What was the main reason that I took the trouble of writing RENE? To learn Geometry! Now I am a whiz in Plane Geometry. Also, now I have a concrete and visceral feeling that it is all routine. Even though Triangle Geometry is no longer a la mode nowadays, it was very respectable until about eighty years ago, and it gives me such a kick that typing `Morley();' proves Morley's theorem in a few seconds. What is amusing is that Fields medalist Alain Connes just came with a new 3-page (admittedly beautiful) proof. But what Rene Descartes already knew, and is made explicit in my Maple package RENE, is that it is all routine. Could you imagine Alain Connes writing a paper entitled `A new proof of 21x31=651'?

So RENE is just a METAPHOR, to the growing routinization of mathematics. A more recent example is the so-called WZ theory. As recently as ten years ago two top combinatorialists, Ira Gessel and Dennis Stanton published a paper (in JCT(A)): `Short new proofs of Dixon and Saalschutz's Identities'. Now, thanks to WZ, these have the same epistemological stature as 1+1=2.

Another example is Mark Haiman's algorithmic lattice theory.

It is extremely unlikely that these are the only examples. So a very INTERESTING and FUN activity would be to try to trivialize and routinize (or, more tactfully, algorithmize) as much of known math as possible. When you do so, it becomes pointless to understand, say, Dixon's identity. It is true just BECAUSE. But the GLOBAL understanding that Dixon's identity like hundreds of others got embedded in an algorithmic framework is what is truly interesting.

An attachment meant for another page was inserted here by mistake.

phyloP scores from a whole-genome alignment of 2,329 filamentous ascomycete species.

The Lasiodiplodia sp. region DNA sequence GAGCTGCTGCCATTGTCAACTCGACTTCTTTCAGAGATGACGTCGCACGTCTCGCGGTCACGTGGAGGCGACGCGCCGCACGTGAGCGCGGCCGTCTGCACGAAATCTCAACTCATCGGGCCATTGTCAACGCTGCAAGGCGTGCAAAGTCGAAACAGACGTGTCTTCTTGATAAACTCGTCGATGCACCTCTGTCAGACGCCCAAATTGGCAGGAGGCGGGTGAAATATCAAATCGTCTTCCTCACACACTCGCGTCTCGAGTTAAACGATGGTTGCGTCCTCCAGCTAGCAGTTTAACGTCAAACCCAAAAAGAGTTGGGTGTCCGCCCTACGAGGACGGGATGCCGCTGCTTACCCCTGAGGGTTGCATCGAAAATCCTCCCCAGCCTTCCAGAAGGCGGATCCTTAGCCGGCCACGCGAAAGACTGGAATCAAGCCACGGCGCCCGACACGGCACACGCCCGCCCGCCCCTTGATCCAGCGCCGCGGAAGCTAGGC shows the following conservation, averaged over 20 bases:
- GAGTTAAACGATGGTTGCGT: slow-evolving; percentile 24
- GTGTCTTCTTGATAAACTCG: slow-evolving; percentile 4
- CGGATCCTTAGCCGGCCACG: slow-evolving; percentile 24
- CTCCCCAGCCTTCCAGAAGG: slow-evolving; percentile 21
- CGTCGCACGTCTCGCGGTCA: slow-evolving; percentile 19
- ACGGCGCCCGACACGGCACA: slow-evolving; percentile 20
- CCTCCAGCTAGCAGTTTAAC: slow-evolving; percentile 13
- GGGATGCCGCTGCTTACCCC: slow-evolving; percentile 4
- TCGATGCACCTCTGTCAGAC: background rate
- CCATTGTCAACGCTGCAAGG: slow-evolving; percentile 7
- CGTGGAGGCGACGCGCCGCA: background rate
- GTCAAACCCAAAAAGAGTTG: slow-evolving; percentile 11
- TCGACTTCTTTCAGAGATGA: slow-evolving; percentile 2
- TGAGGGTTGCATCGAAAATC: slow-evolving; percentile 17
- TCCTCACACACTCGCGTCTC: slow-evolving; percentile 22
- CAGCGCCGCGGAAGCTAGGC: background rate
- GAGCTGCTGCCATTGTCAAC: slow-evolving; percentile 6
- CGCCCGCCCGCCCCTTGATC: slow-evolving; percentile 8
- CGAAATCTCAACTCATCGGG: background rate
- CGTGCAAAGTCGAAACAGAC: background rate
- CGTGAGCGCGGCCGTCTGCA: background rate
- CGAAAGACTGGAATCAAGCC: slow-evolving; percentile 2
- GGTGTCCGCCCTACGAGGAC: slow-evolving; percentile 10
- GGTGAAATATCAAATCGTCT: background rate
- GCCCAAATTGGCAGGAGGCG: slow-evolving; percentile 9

In fact, Dixon's identity was a bad example. Dominique FOATA gave a gorgeous combinatorial proof, that changed my life and lead, together with Ira Gessel's equally elegant proof of Vandermonde's determinant evaluation, to my seminal proof, with Dave Bressoud of the not-yet-routine q-Dyson conjecture.

So, indeed HUMAN proofs are still welcome. But we better raise the standards. Foata's beautiful proof is a gem, but 99.9 percents of other proofs are worse than Shalosh B. Ekhad's proofs.

Also Connes's proof of Morley is such a beauty, that it is worth reading, even though the theorem is Maple-verifiable in 3 seconds. BUT all those long-winded solutions to Monthly problems are not!

Another boon for the humanists amongst us is as follows. Whenever a part of math becomes routine, we should look for replacement. So a good research program is the following do-loop

while we are alive do
trivialize and routinize all known math:
Discover new non-trivial parts of math:

So the moral is, let's stop this silly fight, make up, and work together! The Foatas and the Conneses should indeed keep coming up with beautiful and insightful human proofs, that even when they prove routine facts, might very well generalize to the proofs of non-trivial facts. BUT, with EQUAL TIME and EFFORT, let's play the TRIVIALIZING GAME. And for that you better learn how to PROGRAM in Maple.

Let me conclude with a quote of Borwein, Borwein, Girgensohn and Parnes (Math Intell. Fall 1996, p. 15): `Why is Zeilberger so willing to give up on absolute truths? The most reasonable answer is that he is pursuing deeper truths'.

By analogy, we should give up local micro-managing `understanding' of individual facts, in favor of GLOBAL infra-structure understanding. And for that we MUST learn how to PROGRAM!

Read feedback from Andrej Bauer and Richard Stanley